- Switching to cohort onboarding groups so new hires can meet others going through the same process.
- Organizing virtual meet and greets and handing new hires a list of people worth connecting with on other teams.
Does your organization have any safety measures put in place for both physical and mental well being for welcoming staff back to the office?
We directed this question to Keith at Traction Guest. Touching on the mental health piece, he was able to gather some great culture-building ideas from staff directly.
“We’ve seen some really good ideas come out of employees on our culture committee,” he said.
Taking recommendations from the culture committee, Traction Guest now hosts weekly Friday sessions welcoming guest speakers from outside the company to discuss topics like mental health and resilience with employees.
He spoke more about the need for companies to deliver on connection and learning opportunities while figuring out what steps they need to do it safely. The company is considering a move towards a hybrid approach between home and work or the possibility of moving to decentralized offices to better manage optimal and safe capacities in the office.
“Culture and safety have to come together, as well as performance and intention of what you’re trying to be as a company in this period in time,” he said
As we look to and plan for a year from now (assuming a vaccine being widely available and effective) what purpose will your physical office fulfill? What might it look like – what can or can’t change?
Two ideas emerged in this discussion. First, that people will always crave opportunities to meet, collaborate, and connect in-person. Second, that the spaces where these meetings take place will change.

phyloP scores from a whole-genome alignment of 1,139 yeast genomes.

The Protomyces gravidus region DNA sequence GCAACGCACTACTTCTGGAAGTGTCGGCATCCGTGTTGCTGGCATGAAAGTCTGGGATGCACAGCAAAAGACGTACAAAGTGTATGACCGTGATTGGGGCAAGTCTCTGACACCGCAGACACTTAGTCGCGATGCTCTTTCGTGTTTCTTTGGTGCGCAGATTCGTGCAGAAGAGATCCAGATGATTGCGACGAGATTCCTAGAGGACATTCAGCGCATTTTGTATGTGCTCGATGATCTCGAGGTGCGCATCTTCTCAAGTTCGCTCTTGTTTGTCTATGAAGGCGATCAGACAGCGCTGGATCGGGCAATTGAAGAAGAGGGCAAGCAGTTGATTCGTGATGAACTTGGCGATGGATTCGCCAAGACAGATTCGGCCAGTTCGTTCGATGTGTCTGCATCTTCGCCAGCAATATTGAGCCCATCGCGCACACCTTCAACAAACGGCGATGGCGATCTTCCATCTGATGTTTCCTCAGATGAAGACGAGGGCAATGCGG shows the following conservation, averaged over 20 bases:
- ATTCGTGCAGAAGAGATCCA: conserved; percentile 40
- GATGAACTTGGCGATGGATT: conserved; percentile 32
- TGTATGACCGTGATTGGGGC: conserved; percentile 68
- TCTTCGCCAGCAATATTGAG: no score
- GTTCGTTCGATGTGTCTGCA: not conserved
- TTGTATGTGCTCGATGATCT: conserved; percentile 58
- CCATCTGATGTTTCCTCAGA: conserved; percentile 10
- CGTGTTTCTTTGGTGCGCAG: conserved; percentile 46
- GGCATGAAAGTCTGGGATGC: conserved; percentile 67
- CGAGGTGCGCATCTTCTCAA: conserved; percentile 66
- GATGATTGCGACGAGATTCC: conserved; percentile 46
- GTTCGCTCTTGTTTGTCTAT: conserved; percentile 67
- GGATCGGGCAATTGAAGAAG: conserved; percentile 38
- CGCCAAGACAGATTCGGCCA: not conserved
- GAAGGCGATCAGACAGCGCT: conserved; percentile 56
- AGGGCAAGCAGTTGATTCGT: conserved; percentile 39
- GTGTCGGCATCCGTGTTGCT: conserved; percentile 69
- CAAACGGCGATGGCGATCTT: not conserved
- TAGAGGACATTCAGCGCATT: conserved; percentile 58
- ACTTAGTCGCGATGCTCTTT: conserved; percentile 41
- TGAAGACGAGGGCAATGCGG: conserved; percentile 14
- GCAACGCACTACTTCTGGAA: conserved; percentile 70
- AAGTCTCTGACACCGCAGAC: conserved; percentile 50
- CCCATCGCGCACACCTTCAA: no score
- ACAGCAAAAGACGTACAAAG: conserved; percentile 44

“You need to think about your office space like you think about your house. Every room should have a purpose,” said Amanda.
Thinkific has started to design its new space with that in mind, with specific rooms dedicated to brainstorming and creativity sessions. Moving forward, the company will start thinking about its office as a coworking space, opening up new offices with that same mentality.
As the panel discussed potential office designs of the future, Keith wasn’t quite convinced we’ll be saying goodbye to cubicles so soon, since people may prefer even more separation and personal space after the pandemic. He once again stressed that decisions on office design, such as the potential to move towards decentralized office spaces need to be made with staff involvement.
“We will have to experiment and get feedback on what works best,” he said.
As always, this Tenant Talks event concluded with a round of rapid-fire questions. Two of our favourite responses captured just how important workforces are to companies in a time of change.
“What’s most surprising to me throughout all of this is just how resilient people are. They’re able to adapt to changing circumstances with no end goal or future plan.” – Amanda
“Always involve your staff in the process as you make your decisions. They often have better ideas than leadership teams do!” – Keith
To access these rapid-fire questions and answers watch the Tenant Talks video replay here.
About Tenant Talks
Tenant Talks is a global nonprofit speaker series focused on the ways of working that are impacting how organizations function today and in the future. Featuring speakers from various industries, disciplines, and locations across the globe, our purely educational events bring leaders together for an opportunity to discuss their personal experiences, challenges, and ideas around the use of the office and the evolving ways that we work.
With the simple goal to provide a platform for collectively shaping the office of the future, Tenant Talks operates as a non-profit project. All proceeds from ticket sales are donated to charities around the world that are dedicated to making a difference in our communities.